Why Every Home is a Monastery Part 3: St. John Chrysostom’s Answer

So how do we (while living in the world) strive after the monastic ideal of communion with God, is it really possible to have monasticism as our reference point?  Saint John Chrysostom has an answer:

“Even a man living within a city can imitate the life of monks. Indeed, even a man who has wife, and who is occupied with the demands of his household, can pray, fast, and learn contrition. For those who were first taught by the Apostles, even though they were living in cities, showed the same piety as those who lived in the deserts, again, others, such as Priscilla and Aquila, ruled over workshops [this case, they were tent-makers]. Also the Prophets had spouses and homes, as did Isaiah, Ezekiel, and the great Prophet Moses, and these things did not hinder them at all with regard to virtue. Let us therefore imitate these people, and let us continually offer up thanks to God, and let us constantly praise Him. Let us cultivate self-mastery and all of the other virtues, and let us bring into our cities the way of life which is sought in the deserts.”

From such great men and writers as St. John Chrysostom, Ecumenical Patriarch Bartholomew and St. John Paul, we see a great challenge and calling for all of the baptized (monastics, married and single Christians). A challenge to live the gospel fully whether in the deserts or cities, monasteries or homes, we are each called to love, to communion with God and each other.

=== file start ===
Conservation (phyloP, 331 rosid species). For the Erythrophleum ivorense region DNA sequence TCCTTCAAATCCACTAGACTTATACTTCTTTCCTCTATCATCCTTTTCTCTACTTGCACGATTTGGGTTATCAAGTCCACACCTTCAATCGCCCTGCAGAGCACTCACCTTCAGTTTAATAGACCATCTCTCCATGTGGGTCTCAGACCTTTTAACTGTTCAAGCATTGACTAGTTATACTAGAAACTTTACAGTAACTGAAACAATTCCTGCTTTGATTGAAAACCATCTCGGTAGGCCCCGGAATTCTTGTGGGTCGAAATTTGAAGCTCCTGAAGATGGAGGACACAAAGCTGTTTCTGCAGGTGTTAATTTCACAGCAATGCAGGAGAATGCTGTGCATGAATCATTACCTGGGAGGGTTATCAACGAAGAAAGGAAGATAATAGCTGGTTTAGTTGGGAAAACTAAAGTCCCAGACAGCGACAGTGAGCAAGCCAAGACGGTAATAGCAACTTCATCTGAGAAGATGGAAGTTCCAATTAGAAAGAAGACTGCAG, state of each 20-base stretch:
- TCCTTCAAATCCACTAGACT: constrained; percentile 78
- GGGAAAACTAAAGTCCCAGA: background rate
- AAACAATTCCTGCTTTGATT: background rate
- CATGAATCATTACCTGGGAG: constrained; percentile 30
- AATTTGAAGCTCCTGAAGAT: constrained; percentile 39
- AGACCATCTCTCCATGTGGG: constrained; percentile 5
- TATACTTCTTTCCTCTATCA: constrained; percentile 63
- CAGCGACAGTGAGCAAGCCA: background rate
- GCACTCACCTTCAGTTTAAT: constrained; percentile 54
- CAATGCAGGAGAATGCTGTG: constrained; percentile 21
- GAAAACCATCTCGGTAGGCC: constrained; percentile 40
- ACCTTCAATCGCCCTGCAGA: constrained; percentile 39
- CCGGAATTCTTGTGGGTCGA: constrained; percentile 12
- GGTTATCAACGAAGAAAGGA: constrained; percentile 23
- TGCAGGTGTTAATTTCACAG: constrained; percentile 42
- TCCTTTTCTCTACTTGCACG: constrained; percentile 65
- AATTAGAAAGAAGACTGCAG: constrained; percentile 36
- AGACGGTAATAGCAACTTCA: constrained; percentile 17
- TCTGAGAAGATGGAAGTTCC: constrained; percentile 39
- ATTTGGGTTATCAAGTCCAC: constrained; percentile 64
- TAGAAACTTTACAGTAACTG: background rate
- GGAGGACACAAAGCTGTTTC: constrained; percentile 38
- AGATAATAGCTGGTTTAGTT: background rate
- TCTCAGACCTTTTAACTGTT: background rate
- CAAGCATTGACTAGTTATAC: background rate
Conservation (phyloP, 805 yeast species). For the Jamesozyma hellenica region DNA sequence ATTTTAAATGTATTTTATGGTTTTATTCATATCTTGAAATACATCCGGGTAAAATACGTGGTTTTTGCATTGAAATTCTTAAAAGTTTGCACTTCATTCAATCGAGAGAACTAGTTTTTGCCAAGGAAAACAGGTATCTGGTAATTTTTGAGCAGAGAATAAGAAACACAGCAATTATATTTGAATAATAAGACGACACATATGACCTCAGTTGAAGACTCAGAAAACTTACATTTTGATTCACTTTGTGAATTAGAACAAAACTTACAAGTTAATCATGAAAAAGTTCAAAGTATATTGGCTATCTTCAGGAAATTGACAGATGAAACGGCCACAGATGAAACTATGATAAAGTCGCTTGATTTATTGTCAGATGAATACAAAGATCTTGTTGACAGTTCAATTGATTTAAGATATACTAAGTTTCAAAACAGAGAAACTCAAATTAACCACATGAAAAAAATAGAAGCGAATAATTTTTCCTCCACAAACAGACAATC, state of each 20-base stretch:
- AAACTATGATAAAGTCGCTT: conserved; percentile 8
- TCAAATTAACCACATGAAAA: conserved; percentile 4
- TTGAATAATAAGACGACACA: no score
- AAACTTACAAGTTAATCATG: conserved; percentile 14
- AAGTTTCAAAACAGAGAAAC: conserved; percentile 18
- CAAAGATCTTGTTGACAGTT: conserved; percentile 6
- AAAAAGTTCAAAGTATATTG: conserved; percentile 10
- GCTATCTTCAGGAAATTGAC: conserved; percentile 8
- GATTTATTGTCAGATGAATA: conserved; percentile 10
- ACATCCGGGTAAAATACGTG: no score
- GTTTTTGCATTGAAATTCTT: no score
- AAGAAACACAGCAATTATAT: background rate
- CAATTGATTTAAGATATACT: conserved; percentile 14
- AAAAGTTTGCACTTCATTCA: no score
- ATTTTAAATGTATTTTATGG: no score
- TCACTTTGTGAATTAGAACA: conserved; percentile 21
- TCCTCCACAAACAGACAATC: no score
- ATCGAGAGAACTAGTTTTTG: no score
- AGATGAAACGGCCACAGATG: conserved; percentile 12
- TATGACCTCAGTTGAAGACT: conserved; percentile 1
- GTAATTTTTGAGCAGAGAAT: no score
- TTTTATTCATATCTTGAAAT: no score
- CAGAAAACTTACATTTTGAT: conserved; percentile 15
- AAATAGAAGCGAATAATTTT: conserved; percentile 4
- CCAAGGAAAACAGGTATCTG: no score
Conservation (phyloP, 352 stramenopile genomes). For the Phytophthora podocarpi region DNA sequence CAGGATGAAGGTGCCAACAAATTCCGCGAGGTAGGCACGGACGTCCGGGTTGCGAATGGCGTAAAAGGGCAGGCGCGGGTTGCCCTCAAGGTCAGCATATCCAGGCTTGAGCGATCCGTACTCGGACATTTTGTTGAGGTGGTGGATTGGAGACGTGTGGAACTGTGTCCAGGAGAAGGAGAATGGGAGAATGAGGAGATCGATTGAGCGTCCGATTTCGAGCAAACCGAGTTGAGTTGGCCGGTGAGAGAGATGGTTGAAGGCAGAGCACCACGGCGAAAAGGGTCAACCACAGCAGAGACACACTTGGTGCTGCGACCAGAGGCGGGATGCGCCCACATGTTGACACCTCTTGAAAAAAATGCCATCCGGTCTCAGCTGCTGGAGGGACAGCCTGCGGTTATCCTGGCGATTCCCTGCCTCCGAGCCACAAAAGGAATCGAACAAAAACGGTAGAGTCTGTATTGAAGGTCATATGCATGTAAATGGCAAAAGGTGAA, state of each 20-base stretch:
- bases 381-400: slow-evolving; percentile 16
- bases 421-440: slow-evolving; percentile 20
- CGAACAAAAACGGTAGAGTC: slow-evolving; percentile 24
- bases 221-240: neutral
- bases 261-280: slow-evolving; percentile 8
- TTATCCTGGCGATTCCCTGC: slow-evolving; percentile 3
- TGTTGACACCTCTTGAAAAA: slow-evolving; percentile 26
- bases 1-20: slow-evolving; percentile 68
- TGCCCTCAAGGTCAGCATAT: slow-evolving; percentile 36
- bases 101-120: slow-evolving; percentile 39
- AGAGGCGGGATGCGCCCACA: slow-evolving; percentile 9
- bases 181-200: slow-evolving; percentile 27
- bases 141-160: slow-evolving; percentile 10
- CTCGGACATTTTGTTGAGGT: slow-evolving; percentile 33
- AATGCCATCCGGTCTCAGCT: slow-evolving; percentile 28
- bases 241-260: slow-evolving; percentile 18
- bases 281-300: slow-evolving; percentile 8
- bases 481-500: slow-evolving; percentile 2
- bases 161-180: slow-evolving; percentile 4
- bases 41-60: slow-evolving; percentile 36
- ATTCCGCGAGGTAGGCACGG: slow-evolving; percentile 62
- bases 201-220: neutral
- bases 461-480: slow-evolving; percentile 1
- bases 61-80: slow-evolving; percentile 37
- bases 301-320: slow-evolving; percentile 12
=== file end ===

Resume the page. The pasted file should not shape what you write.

Children gathered around the Holy Gospel.

This blog is about what it means in practical terms to have monasticism as a reference point. We can only share our own experience of course, which is that of a married couple, parents with eight children, and as Eastern Christians. We are monastic associates (oblates) and long time friends of Holy Resurrection Monastery. Our family has been blessed to worship with the monks for many years now. We do know that we have a unique and privileged perspective and want to share what we have experienced and learned over the years in the hope of helping others on their own journey.


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  1. Pingback: Every Home a MonasteryWhy Every Home is a Monastery Part 2: Patriarch Bartholomew on Marriage and Monasticism - Every Home a Monastery

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